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THE KOREAN WAR Armistice talks began at Kaesong on 10 July 1951.

and South Korea were willing to fight on, but after twelve
months of large-scale but indecisive conflict, their Cold War
supporters—the People’s Republic of China and the Soviet
Union on one side, the United States and its UN allies on the
Eighth Army

other—had concluded it was not in their respective interests

to continue. The chief negotiator for the UN was American
Vice Adm. C. Turner Joy; his counterpart was Lt. Gen. Nam
Il, the chief of staff of the North Korean People’s Army. At
the first session it was agreed that military operations could
continue until an armistice agreement was actually signed.
The front lines remained relatively quiet, though, as the I Corps
opposing sides adopted a cautious watch-and-wait stance.
A squad from 2d Battalion, 23d Infantry, moves
out from bunker positions at Kumgang-san,
Lt. Gen. James A. Van Fleet’s Eighth Army had fortified its
January 1952.
positions along Line Kansas and along Line Wyoming, a
bulge north of Kansas in the west-central area known as the Iron Triangle. Both the Kansas line in the east and the
Wyoming bulge were above the 38th Parallel, the prewar boundary between the two Koreas. On the west, the 2d Infantry Division medic treats a

9 July 1951–27 July 1953 front line dipped below the 38th Parallel north of Seoul, the South Korean capital, and then continued to fall
toward the coast. This uneven line led to the first impasse in negotiations, when the North Korean and Chinese
side argued that the armistice line should be the 38th Parallel, while the UN negotiators called for a line reflecting
wounded American soldier, February
1952. IX Corps

current positions, which they argued were more defensible and secure than the old border.

When the Communist side broke off negotiations on 23 August, General Matthew B. Ridgway’s United Nations
Command (UNC) responded with a limited new offensive. General Van Fleet sent the U.S. X Corps and the Republic

Chronology Jinzhou


Feng Cheng
of Korea (ROK) I Corps to gain terrain objectives in east-central Korea five to seven miles north of Kansas—among
them places that resonate with veterans, such as the Punchbowl, Bloody Ridge, and Heartbreak Ridge. In the west,
five UN divisions (the ROK 1st, the 1st British Commonwealth, and the U.S. 1st Cavalry and 3d and 25th Infantry)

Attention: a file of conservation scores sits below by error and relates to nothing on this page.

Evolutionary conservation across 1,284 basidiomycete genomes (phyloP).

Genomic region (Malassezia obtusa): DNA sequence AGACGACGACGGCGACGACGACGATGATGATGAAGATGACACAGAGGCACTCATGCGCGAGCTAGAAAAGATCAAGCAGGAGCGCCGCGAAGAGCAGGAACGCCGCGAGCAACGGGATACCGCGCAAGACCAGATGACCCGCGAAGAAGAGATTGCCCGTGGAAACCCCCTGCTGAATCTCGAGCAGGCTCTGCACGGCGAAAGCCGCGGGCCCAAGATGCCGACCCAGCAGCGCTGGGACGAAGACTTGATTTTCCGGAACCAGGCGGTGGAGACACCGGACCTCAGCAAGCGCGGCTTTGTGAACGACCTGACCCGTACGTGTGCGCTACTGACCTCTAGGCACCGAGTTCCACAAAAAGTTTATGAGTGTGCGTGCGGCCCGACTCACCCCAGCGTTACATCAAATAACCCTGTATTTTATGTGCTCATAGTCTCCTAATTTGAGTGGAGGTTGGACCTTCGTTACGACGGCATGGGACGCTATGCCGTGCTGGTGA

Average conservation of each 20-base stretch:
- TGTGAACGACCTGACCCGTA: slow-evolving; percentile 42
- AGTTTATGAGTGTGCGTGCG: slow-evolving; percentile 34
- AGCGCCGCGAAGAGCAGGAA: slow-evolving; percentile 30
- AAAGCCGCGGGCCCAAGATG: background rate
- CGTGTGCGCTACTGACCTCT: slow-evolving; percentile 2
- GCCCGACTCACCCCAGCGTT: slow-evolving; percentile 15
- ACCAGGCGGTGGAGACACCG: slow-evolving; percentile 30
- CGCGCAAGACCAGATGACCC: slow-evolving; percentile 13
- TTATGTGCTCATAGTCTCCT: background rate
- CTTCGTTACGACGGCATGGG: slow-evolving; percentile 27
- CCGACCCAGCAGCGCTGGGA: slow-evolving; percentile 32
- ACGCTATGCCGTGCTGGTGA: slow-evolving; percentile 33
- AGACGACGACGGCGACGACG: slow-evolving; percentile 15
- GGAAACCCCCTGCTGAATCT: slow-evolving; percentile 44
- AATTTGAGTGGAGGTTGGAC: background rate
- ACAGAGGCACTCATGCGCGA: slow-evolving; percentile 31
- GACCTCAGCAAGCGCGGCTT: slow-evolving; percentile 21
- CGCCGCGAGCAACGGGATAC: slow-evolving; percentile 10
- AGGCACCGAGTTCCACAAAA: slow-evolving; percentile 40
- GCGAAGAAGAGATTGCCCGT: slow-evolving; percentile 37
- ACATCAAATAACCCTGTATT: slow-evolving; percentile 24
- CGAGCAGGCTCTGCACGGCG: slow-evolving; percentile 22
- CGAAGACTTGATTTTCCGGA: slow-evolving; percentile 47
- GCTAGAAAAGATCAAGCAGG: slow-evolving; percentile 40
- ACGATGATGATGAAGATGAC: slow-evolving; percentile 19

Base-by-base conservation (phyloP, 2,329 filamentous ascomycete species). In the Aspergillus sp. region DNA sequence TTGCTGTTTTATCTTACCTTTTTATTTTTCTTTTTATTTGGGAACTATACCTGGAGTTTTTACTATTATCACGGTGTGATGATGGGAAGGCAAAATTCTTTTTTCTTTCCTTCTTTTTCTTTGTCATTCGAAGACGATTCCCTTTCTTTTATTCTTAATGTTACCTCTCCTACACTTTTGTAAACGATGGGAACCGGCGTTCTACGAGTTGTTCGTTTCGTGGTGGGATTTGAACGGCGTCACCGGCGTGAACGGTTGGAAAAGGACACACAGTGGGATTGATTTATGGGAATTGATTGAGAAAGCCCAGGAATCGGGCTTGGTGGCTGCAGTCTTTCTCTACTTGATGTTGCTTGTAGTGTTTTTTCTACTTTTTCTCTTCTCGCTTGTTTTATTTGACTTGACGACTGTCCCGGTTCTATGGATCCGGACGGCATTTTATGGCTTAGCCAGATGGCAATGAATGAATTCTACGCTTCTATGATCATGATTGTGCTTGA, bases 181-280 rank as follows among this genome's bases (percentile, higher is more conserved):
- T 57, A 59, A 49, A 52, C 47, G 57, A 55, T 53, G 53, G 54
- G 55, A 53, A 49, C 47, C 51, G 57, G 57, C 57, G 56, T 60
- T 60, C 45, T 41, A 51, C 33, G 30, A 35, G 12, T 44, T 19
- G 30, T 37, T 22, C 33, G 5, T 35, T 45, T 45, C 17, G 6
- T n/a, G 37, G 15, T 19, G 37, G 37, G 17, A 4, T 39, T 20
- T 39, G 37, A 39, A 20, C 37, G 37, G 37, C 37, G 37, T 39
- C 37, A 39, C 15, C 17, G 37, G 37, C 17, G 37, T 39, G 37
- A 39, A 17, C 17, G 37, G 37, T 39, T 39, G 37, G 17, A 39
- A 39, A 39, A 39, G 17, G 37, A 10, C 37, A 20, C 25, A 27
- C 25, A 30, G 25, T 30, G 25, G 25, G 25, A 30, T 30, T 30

struck northwest along a forty-mile front to secure a new position beyond the Wyoming line to X Corps
P'yongyang S e a o f
protect the vital Seoul-Ch’orwon railway. The U.S. IX Corps followed by driving even
10 Jul 51 Armistice talks begin at Kaesong. J a p a n

farther north to the edge of Kumsong.

23 Aug Communist side breaks off negotiations.

By the last week of October the


UN’s objectives had been
Ye l l o w S e a
5 Sep North Koreans abandon Bloody Ridge, after UN forces, led Pusan
secured, and on the 25th the
by U.S. 2d Infantry Division’s 9th Infantry, outflank it. armistice talks resumed—now
at P’anmunjom, a hamlet six
12 Sep– 2d Infantry Division, using the 72d Tank Battalion to Ch'osan Hyesanjin miles east of Kaesong. When the 1st Cavalry Division
13 Oct tactical advantage, seizes Heartbreak Ridge. North Koreans and Chinese dropped
Chosin their demand that the armistice line be Members of Company I, 160th Infantry, are
Reservoir briefed prior to going on a reconnaissance
3–19 Oct Five UN divisions advance to Line Jamestown, some the 38th Parallel, the two sides agreed on
patrol along the front lines, June 1952.
four miles beyond the Wyoming line, to protect the 27 November that the armistice demarcation
Seoul-Ch’orwon railway. line would be the existing line of contact,
Hungnam provided that an armistice agreement was
reached in thirty days. A lull now settled over the
25 Oct Armistice talks resume, now at P’anmunjom.
battlefield, as fighting tapered off to patrols, small
Wonsan raids, and small unit (but often bitterly fought) struggles Soldiers enjoy New Year's festivities, January 2d Infantry Division
12 Nov General Ridgway, the UNC commander, instructs
for outpost positions. When the thirty-day deadline came 1952.
General Van Fleet to cease Eighth Army offensive
and went, as negotiations stalled over the exchange of
operations and to assume an “active defense.” P'YONGYANG prisoners of war, among other issues, both sides tacitly extended their acceptance of the armistice line agreement.
Kumsong Demilitarized Zone The continuing absence of large-scale combat allowed the UNC to make several battlefield adjustments, withdrawing
12 May 52 General Mark W. Clark assumes command of the the U.S. 1st Cavalry and 24th Infantry Divisions from Korea between December 1951 and February 1952 and